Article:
Main  Contacts  
Table of contents
CONTENTS
ANALYSIS OF THE SEXUAL IMPULSE-1
ANALYSIS OF THE SEXUAL IMPULSE-2
ANALYSIS OF THE SEXUAL IMPULSE-3
ANALYSIS OF THE SEXUAL IMPULSE-4
ANALYSIS OF THE SEXUAL IMPULSE-5
ANALYSIS OF THE SEXUAL IMPULSE-6
ANALYSIS OF THE SEXUAL IMPULSE-7
ANALYSIS OF THE SEXUAL IMPULSE-8
ANALYSIS OF THE SEXUAL IMPULSE-9
ANALYSIS OF THE SEXUAL IMPULSE-10
FOOTNOTES
LOVE AND PAIN-1.1
LOVE AND PAIN-1.2
LOVE AND PAIN-1.3
LOVE AND PAIN-1.4
LOVE AND PAIN-1.5
LOVE AND PAIN-1.6
LOVE AND PAIN-2.1
LOVE AND PAIN-2.2
LOVE AND PAIN-2.3
LOVE AND PAIN-2.4
LOVE AND PAIN-3.1
LOVE AND PAIN-3.2
LOVE AND PAIN-3.3
LOVE AND PAIN-3.4
LOVE AND PAIN-4
LOVE AND PAIN-5.1
LOVE AND PAIN-5.2
LOVE AND PAIN-6.1
LOVE AND PAIN-6.2
LOVE AND PAIN-7
THE SEXUAL IMPULSE IN WOMEN-1.1
THE SEXUAL IMPULSE IN WOMEN-1.2
THE SEXUAL IMPULSE IN WOMEN-1.3
THE SEXUAL IMPULSE IN WOMEN-1.4
THE SEXUAL IMPULSE IN WOMEN-1.5
THE SEXUAL IMPULSE IN WOMEN-1.6
THE SEXUAL IMPULSE IN WOMEN-2.1
THE SEXUAL IMPULSE IN WOMEN-2.2
THE SEXUAL IMPULSE IN WOMEN-2.3
THE SEXUAL IMPULSE IN WOMEN-3
APPENDIX A-1
APPENDIX A-2-3
APPENDIX B HISTORY-1
APPENDIX B HISTORY-2
APPENDIX B HISTORY-3-4-5-6-7
APPENDIX B HISTORY-8-9-10
APPENDIX B HISTORY-11-12
APPENDIX B HISTORY-13
APPENDIX B HISTORY-14-15
APPENDIX B HISTORY-16
APPENDIX B HISTORY-17
APPENDIX B HISTORY-18
APPENDIX B HISTORY-19
INDEX OF AUTHORS

frequent. 

 

It is worthy of note that not only fear, but even so depressing an emotion 

as grief, may act as a sexual stimulant, more especially in women. This 

fact is not sufficiently recognized, though probably everyone can recall 

instances from his personal knowledge, such cases being generally regarded 

as inexplicable. It is, however, not more surprising that grief should be 

transformed into sexual emotion than that (as in a case recorded by 

Stanley Hall) it should manifest itself as anger. In any case we have to 

bear in mind the frequency of this psychological transformation in the 

presence of cases which might otherwise seem to call for a cynical 

interpretation. 

 

The case has been recorded of an English lady of good social 

position who fell in love with an undertaker at her father's 

funeral and insisted on marrying him. It is known that some men 

have been so abnormally excited by the funeral trappings of death 

that only in such surroundings have they been able to effect 

coitus. A case has been recorded of a physician of unimpeachable 

morality who was unable to attend funerals, even of his own 

relatives, on account of the sexual excitement thus aroused. 

Funerals, tragedies at the theater, pictures of martyrdom, scenes 

of execution, and trials at the law-courts have been grouped 

together as arousing pleasure in many people, especially women.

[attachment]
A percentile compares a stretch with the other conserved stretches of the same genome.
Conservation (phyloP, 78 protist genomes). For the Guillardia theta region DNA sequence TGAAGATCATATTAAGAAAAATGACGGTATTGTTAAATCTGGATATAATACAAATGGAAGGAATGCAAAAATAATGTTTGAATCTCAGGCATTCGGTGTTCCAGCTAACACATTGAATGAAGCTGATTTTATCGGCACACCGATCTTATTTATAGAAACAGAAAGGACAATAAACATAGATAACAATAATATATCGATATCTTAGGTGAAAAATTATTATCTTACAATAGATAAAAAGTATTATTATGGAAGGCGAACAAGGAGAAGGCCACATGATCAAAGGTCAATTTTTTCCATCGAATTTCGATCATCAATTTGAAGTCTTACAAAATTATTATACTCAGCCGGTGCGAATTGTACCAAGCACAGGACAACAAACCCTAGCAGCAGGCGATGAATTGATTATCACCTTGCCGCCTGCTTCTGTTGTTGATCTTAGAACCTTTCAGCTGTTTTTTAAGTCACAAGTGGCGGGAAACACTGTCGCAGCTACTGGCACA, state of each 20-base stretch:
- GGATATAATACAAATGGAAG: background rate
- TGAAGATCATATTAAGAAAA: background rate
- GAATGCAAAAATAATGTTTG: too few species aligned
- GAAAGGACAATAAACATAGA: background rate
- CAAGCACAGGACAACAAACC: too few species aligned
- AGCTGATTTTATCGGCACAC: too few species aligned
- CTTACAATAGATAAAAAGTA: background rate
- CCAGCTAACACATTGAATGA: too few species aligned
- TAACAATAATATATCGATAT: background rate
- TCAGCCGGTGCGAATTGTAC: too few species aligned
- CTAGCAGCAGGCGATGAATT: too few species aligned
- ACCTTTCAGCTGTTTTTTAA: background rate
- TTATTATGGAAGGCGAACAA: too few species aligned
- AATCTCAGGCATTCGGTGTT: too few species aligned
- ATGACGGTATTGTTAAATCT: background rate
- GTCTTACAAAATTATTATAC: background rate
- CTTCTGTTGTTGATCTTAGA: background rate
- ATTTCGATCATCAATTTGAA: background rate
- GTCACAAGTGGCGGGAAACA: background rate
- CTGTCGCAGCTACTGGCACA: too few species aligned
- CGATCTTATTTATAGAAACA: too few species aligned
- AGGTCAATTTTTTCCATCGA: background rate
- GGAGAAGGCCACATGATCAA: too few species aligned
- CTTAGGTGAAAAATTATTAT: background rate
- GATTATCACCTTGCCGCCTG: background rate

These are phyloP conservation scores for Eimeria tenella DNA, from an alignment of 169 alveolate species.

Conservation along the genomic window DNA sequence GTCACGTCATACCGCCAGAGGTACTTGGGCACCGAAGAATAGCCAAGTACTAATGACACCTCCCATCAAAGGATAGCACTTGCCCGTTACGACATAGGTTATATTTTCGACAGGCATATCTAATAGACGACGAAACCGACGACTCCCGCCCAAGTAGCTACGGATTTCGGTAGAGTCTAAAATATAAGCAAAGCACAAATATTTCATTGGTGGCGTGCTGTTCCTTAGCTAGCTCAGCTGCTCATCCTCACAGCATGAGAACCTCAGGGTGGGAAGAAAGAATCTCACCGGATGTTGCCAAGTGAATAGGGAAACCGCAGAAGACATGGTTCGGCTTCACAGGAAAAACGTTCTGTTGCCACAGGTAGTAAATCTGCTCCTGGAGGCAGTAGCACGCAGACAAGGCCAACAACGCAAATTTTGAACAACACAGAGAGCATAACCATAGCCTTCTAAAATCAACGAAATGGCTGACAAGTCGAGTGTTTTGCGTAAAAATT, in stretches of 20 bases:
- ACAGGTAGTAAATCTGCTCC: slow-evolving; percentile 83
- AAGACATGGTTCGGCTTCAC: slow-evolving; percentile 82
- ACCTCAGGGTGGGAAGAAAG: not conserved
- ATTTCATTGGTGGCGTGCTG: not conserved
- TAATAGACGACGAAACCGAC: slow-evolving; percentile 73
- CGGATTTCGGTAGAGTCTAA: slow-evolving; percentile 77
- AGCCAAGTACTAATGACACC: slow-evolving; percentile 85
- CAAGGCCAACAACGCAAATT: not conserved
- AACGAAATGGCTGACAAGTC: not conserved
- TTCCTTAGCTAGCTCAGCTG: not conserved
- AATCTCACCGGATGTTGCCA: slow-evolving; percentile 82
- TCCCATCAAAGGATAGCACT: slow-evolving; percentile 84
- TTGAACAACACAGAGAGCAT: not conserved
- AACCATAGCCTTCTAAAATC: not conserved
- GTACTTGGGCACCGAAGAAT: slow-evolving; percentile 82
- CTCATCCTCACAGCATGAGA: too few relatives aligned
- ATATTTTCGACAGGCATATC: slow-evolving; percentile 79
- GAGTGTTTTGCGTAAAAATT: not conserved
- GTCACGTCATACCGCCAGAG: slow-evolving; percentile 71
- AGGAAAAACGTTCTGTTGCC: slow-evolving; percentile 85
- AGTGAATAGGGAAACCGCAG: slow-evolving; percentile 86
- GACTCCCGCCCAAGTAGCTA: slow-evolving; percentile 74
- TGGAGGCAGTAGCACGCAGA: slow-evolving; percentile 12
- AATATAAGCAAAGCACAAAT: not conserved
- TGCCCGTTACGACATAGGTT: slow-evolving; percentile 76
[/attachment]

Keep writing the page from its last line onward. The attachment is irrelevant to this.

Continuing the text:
(C.F. von Schlichtegroll, _Sacher-Masoch und der Masochismus_, 

pp. 30-31.) Wakes and similar festivals may here find their 

psychological basis, and funerals are an unquestionable source of 

enjoyment among some people, especially of so-called "Celtic" 

race. The stimulating reaction after funerals is well known to 

many, and Leigh Hunt refers to this (in his _Autobiography_) as 

affecting the sincerely devoted friends who had just cremated 

Shelley. 

 

It may well be, as Kiernan has argued (_Alienist and 

Neurologist_, 1891; ibid., 1902, p. 263), that in the disturbance 

of emotional balance caused by grief the primitive instincts 

become peculiarly apt to respond to stimulus, and that in the 

aboulia of grief the mind is specially liable to become the prey 

to obsessions. 

 

"When my child died at the age of 6 months," a correspondent 

writes, "I had a violent paroxysm of weeping and for some days I 

could not eat. When I kissed the dead boy for the last time (I 

had never seen a corpse before) I felt I had reached the depths 

of misery and could never smile or have any deep emotions again. 

Yet that night, though my thoughts had not strayed to sexual 

subjects since the child's death, I had a violent erection. I 

felt ashamed to desire carnal things when my dead child was still 

in the house, and explained to my wife. She was sympathetic, for 

her idea was that our common grief had intensified my love for 

her. I feel convinced, however, that my desire was the result of 

a stimulus propagated to the sexual centers from the centers 

affected by my grief, the transference of my emotion from one set 

of nerves to another. I do not perhaps express my meaning 

clearly." 

 

How far the emotional influence of grief entered into the 

following episode it is impossible to say, for here it is 

probable that we are mainly concerned with one of those almost 

irresistible impulses by which adolescent girls are sometimes 

overcome. The narrative is from the lips of a reliable witness, a 

railway guard, who, some thirty years ago, when a youth of 18, in 

Cornwall, lodged with a man and woman who had a daughter of his 

own age. Some months later, when requiring a night's lodging, he 

called at the house, and was greeted warmly by the woman, who 

told him her husband had just died and that she and her daughter 

were very nervous and would be glad if he would stay the night, 


Page 2 from 4:  Back   1  [2]  3   4   Forward